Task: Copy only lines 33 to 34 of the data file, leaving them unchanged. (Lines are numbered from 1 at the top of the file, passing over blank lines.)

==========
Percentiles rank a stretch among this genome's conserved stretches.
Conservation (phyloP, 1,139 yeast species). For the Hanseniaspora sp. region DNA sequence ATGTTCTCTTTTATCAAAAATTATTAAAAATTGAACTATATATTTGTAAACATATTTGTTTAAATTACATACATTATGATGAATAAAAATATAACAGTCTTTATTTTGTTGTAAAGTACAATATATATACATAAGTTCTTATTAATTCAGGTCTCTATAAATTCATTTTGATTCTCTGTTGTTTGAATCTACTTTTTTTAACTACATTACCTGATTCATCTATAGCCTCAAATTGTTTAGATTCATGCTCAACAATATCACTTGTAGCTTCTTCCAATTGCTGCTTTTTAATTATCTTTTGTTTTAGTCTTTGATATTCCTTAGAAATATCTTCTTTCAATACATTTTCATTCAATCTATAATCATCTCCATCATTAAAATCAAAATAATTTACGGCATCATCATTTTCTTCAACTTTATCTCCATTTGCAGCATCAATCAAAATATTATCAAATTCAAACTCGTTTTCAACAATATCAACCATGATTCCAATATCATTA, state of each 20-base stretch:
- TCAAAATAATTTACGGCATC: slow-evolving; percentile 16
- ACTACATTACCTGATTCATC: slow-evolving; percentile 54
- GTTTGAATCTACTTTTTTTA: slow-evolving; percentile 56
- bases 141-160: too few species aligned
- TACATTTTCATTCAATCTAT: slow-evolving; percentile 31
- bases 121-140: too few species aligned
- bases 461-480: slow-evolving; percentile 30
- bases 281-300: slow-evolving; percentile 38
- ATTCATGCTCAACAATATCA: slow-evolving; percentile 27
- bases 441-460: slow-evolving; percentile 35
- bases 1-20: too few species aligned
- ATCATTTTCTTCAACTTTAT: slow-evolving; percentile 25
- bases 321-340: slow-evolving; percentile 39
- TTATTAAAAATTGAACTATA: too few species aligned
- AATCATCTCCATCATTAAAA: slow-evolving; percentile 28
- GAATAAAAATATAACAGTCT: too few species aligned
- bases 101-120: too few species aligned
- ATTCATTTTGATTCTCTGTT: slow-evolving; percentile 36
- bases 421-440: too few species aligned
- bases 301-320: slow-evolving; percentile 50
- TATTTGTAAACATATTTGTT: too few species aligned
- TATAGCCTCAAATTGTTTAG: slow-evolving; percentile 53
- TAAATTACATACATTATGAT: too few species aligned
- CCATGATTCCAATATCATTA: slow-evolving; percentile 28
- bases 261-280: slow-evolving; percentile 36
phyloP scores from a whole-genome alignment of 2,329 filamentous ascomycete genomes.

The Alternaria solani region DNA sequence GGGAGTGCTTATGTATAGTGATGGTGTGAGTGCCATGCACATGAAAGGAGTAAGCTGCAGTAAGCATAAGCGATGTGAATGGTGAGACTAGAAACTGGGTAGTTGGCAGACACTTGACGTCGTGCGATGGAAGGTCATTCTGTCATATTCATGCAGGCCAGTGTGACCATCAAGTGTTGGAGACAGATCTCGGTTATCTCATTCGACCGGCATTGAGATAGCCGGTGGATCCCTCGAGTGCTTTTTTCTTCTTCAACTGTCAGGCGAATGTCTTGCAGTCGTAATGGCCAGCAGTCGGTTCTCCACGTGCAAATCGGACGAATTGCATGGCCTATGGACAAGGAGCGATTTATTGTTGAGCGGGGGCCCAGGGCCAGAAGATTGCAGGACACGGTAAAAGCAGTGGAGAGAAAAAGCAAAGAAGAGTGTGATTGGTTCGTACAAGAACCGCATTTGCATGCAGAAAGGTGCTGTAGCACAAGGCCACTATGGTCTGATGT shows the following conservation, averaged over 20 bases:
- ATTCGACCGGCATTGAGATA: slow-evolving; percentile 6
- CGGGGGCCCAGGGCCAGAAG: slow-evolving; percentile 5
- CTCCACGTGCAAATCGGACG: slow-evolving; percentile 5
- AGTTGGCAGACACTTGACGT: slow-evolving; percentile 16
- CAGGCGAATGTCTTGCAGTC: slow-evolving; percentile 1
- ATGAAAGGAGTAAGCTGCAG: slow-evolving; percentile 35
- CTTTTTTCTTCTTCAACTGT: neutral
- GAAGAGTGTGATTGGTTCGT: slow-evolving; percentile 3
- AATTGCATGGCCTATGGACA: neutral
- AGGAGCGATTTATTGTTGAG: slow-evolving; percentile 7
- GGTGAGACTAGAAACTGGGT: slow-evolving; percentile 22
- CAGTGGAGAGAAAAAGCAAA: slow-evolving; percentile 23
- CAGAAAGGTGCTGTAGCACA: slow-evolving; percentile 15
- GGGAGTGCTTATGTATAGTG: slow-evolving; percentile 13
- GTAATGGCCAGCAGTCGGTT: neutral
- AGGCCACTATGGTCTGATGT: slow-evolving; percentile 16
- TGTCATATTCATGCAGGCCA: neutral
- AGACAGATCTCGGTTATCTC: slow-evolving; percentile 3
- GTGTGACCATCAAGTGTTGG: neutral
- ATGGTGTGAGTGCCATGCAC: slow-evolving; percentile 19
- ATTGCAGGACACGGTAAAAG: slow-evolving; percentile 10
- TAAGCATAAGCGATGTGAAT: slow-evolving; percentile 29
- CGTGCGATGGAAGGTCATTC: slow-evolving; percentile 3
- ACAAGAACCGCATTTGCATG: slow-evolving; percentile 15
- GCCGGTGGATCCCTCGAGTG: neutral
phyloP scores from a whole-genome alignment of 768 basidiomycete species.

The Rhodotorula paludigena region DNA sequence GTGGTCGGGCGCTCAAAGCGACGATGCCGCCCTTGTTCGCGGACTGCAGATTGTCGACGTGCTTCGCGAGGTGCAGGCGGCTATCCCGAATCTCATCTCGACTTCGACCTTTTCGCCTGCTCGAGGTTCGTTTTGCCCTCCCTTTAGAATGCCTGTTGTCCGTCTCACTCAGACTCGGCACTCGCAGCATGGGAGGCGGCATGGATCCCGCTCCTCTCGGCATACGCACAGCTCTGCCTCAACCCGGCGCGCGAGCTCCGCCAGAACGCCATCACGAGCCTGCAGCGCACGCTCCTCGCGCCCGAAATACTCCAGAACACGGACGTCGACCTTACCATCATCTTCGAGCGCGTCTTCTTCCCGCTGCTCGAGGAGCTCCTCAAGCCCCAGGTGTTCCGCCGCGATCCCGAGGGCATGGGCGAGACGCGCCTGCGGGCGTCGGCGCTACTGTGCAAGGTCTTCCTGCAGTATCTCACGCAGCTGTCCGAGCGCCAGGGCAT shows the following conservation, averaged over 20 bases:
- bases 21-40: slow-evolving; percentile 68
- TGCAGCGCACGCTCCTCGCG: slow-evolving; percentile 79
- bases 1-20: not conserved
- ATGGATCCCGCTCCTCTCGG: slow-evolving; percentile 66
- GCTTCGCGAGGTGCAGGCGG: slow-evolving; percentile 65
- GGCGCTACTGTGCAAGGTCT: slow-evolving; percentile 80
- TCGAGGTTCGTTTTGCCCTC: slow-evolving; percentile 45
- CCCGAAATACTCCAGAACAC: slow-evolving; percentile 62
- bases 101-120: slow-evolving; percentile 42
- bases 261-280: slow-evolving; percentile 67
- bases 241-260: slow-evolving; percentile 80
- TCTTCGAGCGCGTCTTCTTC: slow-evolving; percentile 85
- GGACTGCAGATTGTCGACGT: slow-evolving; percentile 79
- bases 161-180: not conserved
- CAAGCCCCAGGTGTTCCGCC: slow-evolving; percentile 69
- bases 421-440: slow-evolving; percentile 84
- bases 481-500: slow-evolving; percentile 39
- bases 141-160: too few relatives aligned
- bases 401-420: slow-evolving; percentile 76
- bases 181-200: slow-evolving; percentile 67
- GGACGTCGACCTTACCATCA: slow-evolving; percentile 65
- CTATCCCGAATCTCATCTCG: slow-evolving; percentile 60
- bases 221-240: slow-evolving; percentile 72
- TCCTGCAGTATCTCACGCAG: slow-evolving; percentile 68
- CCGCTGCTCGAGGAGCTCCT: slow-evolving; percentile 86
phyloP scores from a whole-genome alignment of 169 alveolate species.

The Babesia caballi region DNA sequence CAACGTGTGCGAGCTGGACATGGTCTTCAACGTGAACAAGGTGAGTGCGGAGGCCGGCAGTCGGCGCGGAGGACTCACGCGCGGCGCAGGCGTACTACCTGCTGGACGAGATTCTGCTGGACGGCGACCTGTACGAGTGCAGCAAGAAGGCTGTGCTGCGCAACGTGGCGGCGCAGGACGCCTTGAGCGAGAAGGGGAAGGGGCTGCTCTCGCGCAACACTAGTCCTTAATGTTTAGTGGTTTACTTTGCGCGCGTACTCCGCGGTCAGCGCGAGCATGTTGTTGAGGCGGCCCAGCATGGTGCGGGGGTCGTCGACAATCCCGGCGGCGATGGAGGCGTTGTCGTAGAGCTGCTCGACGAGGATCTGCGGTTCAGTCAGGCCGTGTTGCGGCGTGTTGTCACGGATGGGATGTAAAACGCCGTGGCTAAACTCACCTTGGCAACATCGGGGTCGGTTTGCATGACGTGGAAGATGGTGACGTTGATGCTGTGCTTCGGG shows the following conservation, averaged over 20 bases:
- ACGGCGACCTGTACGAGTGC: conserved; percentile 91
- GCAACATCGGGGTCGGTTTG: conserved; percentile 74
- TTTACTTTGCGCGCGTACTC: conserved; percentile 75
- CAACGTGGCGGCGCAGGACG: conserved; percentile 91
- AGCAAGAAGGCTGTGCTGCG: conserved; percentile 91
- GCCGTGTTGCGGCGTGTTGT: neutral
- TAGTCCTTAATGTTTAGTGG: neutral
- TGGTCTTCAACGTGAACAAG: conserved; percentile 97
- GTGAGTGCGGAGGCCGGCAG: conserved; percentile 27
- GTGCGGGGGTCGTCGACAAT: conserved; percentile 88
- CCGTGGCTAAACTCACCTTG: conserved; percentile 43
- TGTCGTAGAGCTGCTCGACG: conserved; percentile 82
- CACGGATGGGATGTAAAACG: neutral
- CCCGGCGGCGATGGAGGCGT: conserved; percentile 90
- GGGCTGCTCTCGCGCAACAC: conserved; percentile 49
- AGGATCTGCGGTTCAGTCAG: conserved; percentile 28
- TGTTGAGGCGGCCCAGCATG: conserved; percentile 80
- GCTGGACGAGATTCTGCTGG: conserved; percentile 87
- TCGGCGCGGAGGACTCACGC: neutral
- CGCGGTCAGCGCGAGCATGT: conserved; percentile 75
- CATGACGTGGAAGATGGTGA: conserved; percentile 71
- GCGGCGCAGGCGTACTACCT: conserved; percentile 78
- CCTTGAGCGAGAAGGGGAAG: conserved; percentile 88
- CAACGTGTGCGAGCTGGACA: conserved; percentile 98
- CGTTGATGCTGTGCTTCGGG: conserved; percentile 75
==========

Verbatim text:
- AGTTGGCAGACACTTGACGT: slow-evolving; percentile 16
- CAGGCGAATGTCTTGCAGTC: slow-evolving; percentile 1